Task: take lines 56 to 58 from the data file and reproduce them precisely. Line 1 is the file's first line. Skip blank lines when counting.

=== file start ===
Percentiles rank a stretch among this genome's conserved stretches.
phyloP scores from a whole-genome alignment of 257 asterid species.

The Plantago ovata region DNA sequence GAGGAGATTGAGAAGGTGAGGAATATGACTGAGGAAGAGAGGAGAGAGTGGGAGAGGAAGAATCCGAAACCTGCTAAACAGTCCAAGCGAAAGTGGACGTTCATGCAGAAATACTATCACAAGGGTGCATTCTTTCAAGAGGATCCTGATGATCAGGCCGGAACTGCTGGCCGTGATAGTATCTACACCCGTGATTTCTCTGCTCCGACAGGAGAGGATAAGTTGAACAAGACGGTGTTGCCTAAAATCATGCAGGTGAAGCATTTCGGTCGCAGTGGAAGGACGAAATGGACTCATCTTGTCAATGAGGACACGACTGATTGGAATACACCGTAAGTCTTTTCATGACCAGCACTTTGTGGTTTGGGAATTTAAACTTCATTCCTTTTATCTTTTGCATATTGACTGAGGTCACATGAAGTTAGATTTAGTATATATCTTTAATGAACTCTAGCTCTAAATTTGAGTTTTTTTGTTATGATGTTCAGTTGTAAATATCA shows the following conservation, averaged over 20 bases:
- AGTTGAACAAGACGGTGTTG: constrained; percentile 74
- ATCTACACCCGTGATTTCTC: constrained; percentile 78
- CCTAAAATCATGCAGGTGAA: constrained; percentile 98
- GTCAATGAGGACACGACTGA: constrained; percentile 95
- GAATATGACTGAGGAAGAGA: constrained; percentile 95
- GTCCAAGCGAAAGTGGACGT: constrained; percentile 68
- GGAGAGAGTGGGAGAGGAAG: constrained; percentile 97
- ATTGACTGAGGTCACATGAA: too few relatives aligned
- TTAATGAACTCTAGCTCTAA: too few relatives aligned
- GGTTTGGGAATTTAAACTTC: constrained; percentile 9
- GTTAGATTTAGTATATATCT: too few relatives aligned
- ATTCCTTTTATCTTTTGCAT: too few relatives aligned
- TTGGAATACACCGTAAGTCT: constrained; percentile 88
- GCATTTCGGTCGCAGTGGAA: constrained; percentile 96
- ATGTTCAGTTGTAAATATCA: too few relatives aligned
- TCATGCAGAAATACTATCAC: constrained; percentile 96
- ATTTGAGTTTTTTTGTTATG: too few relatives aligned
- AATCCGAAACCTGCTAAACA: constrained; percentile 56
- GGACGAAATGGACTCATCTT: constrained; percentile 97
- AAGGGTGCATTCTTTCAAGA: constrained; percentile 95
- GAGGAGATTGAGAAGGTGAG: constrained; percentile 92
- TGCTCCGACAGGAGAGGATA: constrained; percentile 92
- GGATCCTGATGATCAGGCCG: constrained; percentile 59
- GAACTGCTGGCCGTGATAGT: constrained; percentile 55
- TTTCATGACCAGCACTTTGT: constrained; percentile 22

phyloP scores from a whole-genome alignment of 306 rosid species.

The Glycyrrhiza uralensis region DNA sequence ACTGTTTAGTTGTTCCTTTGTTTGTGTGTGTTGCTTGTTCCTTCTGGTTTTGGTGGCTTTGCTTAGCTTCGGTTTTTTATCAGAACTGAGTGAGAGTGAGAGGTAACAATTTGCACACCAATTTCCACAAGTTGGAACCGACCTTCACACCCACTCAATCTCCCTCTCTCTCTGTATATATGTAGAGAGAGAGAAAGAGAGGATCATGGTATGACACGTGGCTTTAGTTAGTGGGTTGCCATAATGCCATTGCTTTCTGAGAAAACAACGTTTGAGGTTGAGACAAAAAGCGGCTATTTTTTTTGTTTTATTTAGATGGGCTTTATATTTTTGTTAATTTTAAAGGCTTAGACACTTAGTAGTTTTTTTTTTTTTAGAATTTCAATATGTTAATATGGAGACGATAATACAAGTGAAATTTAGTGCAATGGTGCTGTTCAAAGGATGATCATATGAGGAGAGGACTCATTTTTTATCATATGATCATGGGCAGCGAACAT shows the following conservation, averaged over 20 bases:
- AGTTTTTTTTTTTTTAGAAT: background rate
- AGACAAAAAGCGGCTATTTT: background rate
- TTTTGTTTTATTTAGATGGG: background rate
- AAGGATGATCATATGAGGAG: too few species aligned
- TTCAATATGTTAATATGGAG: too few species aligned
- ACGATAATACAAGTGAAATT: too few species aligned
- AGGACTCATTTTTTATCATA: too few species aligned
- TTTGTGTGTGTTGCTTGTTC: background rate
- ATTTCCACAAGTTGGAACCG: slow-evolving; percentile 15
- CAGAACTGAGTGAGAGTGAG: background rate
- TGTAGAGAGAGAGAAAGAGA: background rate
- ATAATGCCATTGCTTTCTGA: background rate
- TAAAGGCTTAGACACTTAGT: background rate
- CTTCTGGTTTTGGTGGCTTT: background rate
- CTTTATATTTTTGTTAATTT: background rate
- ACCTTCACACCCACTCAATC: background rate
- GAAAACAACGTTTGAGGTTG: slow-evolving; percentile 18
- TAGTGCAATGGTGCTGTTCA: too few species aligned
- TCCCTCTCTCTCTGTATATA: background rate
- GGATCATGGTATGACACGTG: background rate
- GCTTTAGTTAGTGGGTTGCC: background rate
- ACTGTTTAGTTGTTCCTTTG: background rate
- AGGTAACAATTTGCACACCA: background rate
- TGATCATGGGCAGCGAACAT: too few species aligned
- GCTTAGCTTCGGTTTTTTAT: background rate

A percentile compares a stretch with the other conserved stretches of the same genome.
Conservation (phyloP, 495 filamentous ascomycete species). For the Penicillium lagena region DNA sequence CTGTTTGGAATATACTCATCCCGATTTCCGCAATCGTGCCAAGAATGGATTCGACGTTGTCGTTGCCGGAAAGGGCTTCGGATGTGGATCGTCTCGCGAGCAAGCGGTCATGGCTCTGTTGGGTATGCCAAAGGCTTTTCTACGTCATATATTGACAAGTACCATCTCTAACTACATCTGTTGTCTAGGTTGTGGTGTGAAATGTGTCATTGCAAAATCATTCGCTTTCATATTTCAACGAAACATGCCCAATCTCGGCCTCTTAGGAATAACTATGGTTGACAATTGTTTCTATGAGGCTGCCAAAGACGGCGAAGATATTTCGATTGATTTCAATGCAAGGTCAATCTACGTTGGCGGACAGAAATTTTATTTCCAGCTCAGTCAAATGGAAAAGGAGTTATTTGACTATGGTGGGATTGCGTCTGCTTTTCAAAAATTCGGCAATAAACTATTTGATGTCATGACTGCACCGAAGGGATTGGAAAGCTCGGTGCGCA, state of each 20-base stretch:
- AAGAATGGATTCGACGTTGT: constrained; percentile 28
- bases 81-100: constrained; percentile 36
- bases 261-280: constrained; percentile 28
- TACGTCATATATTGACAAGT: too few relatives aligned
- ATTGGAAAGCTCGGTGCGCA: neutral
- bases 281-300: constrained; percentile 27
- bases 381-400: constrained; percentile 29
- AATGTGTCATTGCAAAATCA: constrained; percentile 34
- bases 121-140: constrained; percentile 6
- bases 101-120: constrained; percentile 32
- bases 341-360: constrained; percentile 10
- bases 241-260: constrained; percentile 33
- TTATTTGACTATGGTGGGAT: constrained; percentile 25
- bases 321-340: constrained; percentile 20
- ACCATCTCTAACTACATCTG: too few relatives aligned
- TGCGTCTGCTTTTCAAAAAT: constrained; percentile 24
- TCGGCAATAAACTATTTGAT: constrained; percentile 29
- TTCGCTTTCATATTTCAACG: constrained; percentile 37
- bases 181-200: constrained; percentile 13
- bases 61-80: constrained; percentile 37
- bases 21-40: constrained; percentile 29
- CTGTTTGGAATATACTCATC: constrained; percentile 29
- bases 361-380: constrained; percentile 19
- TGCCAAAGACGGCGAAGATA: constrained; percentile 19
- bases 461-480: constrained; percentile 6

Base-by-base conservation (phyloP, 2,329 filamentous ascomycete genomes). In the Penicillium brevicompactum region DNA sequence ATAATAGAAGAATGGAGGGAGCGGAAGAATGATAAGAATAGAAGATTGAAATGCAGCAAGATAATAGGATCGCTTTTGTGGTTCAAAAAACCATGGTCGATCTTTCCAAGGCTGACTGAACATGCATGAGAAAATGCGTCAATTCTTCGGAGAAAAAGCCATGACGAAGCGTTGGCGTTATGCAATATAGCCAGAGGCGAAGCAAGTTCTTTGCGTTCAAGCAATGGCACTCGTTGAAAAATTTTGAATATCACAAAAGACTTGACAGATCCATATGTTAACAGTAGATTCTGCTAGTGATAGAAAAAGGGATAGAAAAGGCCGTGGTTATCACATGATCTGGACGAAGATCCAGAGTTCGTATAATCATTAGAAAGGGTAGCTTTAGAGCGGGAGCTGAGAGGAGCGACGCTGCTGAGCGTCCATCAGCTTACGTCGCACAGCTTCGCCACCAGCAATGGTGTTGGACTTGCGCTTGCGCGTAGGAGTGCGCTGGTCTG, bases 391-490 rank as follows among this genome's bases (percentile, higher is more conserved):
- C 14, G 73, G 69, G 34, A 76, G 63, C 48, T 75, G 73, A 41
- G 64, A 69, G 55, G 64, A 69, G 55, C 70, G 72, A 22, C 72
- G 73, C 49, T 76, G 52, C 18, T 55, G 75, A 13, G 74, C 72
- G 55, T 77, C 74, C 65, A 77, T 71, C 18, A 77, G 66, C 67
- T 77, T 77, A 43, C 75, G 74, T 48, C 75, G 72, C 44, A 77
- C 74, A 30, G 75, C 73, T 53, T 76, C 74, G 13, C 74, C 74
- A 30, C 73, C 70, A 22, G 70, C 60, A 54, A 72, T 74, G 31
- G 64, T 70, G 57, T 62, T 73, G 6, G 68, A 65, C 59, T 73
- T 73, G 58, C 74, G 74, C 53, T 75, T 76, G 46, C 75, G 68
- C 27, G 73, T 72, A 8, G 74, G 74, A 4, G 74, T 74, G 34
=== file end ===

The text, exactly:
A percentile compares a stretch with the other conserved stretches of the same genome.
Conservation (phyloP, 495 filamentous ascomycete species). For the Penicillium lagena region DNA sequence CTGTTTGGAATATACTCATCCCGATTTCCGCAATCGTGCCAAGAATGGATTCGACGTTGTCGTTGCCGGAAAGGGCTTCGGATGTGGATCGTCTCGCGAGCAAGCGGTCATGGCTCTGTTGGGTATGCCAAAGGCTTTTCTACGTCATATATTGACAAGTACCATCTCTAACTACATCTGTTGTCTAGGTTGTGGTGTGAAATGTGTCATTGCAAAATCATTCGCTTTCATATTTCAACGAAACATGCCCAATCTCGGCCTCTTAGGAATAACTATGGTTGACAATTGTTTCTATGAGGCTGCCAAAGACGGCGAAGATATTTCGATTGATTTCAATGCAAGGTCAATCTACGTTGGCGGACAGAAATTTTATTTCCAGCTCAGTCAAATGGAAAAGGAGTTATTTGACTATGGTGGGATTGCGTCTGCTTTTCAAAAATTCGGCAATAAACTATTTGATGTCATGACTGCACCGAAGGGATTGGAAAGCTCGGTGCGCA, state of each 20-base stretch:
- AAGAATGGATTCGACGTTGT: constrained; percentile 28